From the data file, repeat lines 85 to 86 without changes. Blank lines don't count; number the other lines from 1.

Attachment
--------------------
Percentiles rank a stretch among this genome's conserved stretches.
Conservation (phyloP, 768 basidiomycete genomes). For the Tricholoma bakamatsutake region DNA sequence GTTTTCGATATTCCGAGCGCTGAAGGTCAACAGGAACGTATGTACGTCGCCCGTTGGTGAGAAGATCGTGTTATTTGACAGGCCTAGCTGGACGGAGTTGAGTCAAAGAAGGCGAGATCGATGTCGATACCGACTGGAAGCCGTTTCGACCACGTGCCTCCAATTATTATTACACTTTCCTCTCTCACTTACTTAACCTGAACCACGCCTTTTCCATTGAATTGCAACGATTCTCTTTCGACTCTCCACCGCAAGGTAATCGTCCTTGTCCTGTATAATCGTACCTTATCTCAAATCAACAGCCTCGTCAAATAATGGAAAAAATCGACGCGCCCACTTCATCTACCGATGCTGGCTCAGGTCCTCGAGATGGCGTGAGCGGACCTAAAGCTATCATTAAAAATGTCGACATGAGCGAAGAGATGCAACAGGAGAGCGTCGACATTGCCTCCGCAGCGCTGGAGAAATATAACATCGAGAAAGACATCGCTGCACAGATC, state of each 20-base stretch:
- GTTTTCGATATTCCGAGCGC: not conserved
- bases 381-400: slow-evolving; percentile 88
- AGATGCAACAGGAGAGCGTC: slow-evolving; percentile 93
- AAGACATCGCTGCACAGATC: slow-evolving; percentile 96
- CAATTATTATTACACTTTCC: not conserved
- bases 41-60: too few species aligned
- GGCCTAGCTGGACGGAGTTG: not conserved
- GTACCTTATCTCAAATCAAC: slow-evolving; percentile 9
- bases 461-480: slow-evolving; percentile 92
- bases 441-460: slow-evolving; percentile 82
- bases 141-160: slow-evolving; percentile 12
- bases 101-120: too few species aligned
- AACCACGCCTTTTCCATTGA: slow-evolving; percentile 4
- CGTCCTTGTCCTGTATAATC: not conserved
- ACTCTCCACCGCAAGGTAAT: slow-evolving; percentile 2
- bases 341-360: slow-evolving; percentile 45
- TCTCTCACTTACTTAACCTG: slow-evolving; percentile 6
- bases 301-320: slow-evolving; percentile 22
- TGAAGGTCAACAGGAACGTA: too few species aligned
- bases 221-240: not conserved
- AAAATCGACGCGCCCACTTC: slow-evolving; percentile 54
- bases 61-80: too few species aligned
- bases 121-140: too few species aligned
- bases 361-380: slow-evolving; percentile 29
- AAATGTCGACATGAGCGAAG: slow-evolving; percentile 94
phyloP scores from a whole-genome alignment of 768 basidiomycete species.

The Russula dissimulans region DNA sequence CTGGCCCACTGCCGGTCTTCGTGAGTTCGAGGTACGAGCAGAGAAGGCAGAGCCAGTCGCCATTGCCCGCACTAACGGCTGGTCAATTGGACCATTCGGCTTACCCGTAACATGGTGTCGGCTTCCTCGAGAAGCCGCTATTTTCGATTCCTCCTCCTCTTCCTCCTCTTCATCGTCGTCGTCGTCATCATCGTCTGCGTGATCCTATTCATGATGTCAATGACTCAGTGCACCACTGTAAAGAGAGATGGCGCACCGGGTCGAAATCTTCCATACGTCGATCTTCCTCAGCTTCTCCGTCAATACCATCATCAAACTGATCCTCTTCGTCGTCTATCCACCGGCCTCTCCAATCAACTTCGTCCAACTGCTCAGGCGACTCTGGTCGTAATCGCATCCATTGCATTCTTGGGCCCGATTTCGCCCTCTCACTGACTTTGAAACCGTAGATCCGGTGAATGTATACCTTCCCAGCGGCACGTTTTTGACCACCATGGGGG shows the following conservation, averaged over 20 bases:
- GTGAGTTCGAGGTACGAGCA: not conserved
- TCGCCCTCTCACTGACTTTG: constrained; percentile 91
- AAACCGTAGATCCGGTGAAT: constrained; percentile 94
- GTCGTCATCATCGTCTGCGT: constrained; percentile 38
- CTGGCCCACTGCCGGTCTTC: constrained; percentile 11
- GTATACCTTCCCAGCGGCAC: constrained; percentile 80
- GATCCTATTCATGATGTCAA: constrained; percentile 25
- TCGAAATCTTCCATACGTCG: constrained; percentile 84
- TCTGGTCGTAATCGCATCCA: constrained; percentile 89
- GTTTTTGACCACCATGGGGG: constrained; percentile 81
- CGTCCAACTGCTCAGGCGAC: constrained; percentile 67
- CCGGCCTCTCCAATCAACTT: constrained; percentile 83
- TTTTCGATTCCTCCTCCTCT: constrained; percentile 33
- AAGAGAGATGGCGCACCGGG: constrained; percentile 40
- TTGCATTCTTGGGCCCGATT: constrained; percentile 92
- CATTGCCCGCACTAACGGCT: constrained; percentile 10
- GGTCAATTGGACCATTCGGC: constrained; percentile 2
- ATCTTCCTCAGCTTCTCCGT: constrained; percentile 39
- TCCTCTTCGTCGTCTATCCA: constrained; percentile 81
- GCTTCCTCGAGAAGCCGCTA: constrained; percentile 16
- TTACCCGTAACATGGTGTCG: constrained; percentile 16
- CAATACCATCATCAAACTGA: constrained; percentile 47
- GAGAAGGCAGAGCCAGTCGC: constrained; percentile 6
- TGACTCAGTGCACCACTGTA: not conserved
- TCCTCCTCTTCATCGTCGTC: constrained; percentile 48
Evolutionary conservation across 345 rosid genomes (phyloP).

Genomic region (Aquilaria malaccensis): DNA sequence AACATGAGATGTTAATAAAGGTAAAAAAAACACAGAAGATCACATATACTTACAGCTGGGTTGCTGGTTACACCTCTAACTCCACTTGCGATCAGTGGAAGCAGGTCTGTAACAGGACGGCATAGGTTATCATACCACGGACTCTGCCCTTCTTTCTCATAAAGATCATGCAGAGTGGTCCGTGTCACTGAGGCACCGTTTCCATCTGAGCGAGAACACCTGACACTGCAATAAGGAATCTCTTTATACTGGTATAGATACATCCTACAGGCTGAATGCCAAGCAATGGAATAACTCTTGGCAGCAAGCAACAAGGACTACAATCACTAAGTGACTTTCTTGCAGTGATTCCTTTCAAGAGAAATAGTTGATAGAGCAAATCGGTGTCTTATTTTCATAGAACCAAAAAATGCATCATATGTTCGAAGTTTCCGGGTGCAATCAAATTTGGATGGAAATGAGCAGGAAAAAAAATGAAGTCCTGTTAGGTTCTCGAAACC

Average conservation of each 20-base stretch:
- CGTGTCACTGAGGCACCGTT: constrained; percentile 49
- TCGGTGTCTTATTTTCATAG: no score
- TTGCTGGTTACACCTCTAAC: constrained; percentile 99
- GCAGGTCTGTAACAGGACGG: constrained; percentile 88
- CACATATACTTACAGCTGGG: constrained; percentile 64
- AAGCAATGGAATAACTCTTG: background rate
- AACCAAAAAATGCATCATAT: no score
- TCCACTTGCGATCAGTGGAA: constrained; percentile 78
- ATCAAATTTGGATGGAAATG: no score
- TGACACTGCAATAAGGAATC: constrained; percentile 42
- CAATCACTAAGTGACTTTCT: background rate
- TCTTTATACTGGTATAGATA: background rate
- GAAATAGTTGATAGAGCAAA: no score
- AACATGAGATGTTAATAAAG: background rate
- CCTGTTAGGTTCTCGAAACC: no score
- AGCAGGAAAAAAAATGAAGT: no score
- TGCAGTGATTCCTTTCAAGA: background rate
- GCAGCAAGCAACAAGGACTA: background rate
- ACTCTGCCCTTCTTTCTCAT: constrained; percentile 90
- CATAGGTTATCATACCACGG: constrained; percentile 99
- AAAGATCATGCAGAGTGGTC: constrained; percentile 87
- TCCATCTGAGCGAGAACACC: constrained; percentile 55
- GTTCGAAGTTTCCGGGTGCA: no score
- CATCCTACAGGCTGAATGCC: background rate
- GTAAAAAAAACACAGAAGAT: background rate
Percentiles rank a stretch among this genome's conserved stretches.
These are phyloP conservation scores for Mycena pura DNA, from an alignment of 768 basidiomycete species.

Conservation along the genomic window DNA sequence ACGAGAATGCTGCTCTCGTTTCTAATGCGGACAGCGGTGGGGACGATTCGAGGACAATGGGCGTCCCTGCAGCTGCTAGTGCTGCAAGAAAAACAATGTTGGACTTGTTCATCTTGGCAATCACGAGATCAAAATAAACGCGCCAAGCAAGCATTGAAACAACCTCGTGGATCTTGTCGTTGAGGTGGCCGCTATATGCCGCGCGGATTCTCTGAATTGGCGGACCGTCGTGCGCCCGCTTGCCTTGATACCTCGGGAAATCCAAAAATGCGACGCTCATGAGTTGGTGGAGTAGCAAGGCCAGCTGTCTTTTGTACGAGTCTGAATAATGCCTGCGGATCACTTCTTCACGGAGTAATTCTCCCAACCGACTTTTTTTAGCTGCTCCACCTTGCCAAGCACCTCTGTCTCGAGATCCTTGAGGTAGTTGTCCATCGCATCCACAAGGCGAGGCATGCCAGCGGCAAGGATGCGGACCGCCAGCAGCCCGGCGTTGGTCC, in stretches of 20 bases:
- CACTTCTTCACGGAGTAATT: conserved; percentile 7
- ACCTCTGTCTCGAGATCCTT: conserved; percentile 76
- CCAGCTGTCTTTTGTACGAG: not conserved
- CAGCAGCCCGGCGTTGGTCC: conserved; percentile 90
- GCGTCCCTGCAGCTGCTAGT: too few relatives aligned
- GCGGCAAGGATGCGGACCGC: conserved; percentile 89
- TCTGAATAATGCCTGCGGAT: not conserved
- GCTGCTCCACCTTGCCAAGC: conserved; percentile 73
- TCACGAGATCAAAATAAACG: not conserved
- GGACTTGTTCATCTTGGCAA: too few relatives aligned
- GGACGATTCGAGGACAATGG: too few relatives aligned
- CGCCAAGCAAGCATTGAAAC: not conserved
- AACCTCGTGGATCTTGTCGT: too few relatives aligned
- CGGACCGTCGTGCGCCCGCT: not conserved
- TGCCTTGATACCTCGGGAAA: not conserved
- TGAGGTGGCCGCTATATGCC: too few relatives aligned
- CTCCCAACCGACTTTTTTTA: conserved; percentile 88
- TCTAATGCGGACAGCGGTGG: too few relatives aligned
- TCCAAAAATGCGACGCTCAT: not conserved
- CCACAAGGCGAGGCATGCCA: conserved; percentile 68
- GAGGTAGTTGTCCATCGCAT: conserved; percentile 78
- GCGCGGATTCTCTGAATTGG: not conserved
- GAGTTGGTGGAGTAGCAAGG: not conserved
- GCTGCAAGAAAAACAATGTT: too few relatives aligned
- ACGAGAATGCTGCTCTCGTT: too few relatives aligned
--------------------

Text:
Conservation along the genomic window DNA sequence ACGAGAATGCTGCTCTCGTTTCTAATGCGGACAGCGGTGGGGACGATTCGAGGACAATGGGCGTCCCTGCAGCTGCTAGTGCTGCAAGAAAAACAATGTTGGACTTGTTCATCTTGGCAATCACGAGATCAAAATAAACGCGCCAAGCAAGCATTGAAACAACCTCGTGGATCTTGTCGTTGAGGTGGCCGCTATATGCCGCGCGGATTCTCTGAATTGGCGGACCGTCGTGCGCCCGCTTGCCTTGATACCTCGGGAAATCCAAAAATGCGACGCTCATGAGTTGGTGGAGTAGCAAGGCCAGCTGTCTTTTGTACGAGTCTGAATAATGCCTGCGGATCACTTCTTCACGGAGTAATTCTCCCAACCGACTTTTTTTAGCTGCTCCACCTTGCCAAGCACCTCTGTCTCGAGATCCTTGAGGTAGTTGTCCATCGCATCCACAAGGCGAGGCATGCCAGCGGCAAGGATGCGGACCGCCAGCAGCCCGGCGTTGGTCC, in stretches of 20 bases:
- CACTTCTTCACGGAGTAATT: conserved; percentile 7